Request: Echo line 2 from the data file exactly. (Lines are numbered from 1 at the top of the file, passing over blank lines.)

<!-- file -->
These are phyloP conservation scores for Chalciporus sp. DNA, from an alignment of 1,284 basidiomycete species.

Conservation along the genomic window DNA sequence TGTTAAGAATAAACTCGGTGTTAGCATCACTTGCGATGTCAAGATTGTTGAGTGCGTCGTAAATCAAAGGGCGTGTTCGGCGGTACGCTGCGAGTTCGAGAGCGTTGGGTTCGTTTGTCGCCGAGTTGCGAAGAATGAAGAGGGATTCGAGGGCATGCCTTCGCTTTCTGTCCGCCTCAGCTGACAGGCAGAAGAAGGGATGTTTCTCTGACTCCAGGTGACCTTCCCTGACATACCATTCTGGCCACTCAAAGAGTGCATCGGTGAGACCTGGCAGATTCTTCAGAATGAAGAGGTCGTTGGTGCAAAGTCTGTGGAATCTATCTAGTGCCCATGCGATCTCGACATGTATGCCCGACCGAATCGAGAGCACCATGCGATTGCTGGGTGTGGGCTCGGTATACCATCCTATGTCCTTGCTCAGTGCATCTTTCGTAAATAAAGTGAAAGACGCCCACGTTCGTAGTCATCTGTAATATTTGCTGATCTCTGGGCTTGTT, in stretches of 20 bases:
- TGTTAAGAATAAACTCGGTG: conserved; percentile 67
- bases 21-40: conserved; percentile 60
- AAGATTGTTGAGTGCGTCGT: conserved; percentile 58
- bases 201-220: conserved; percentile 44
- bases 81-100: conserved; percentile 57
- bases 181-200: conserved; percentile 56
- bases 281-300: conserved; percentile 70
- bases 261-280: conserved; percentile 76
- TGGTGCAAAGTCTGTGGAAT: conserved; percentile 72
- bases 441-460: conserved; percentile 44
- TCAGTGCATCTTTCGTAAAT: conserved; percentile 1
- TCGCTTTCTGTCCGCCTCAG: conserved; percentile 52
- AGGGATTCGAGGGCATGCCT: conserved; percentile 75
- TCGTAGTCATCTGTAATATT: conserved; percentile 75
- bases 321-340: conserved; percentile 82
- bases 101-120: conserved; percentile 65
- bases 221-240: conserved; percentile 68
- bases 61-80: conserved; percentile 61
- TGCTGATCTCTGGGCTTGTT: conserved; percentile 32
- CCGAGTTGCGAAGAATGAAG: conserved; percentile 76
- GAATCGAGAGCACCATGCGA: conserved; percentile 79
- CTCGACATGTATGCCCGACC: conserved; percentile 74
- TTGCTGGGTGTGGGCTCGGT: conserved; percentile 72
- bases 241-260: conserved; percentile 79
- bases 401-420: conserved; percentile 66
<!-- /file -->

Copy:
Conservation along the genomic window DNA sequence TGTTAAGAATAAACTCGGTGTTAGCATCACTTGCGATGTCAAGATTGTTGAGTGCGTCGTAAATCAAAGGGCGTGTTCGGCGGTACGCTGCGAGTTCGAGAGCGTTGGGTTCGTTTGTCGCCGAGTTGCGAAGAATGAAGAGGGATTCGAGGGCATGCCTTCGCTTTCTGTCCGCCTCAGCTGACAGGCAGAAGAAGGGATGTTTCTCTGACTCCAGGTGACCTTCCCTGACATACCATTCTGGCCACTCAAAGAGTGCATCGGTGAGACCTGGCAGATTCTTCAGAATGAAGAGGTCGTTGGTGCAAAGTCTGTGGAATCTATCTAGTGCCCATGCGATCTCGACATGTATGCCCGACCGAATCGAGAGCACCATGCGATTGCTGGGTGTGGGCTCGGTATACCATCCTATGTCCTTGCTCAGTGCATCTTTCGTAAATAAAGTGAAAGACGCCCACGTTCGTAGTCATCTGTAATATTTGCTGATCTCTGGGCTTGTT, in stretches of 20 bases: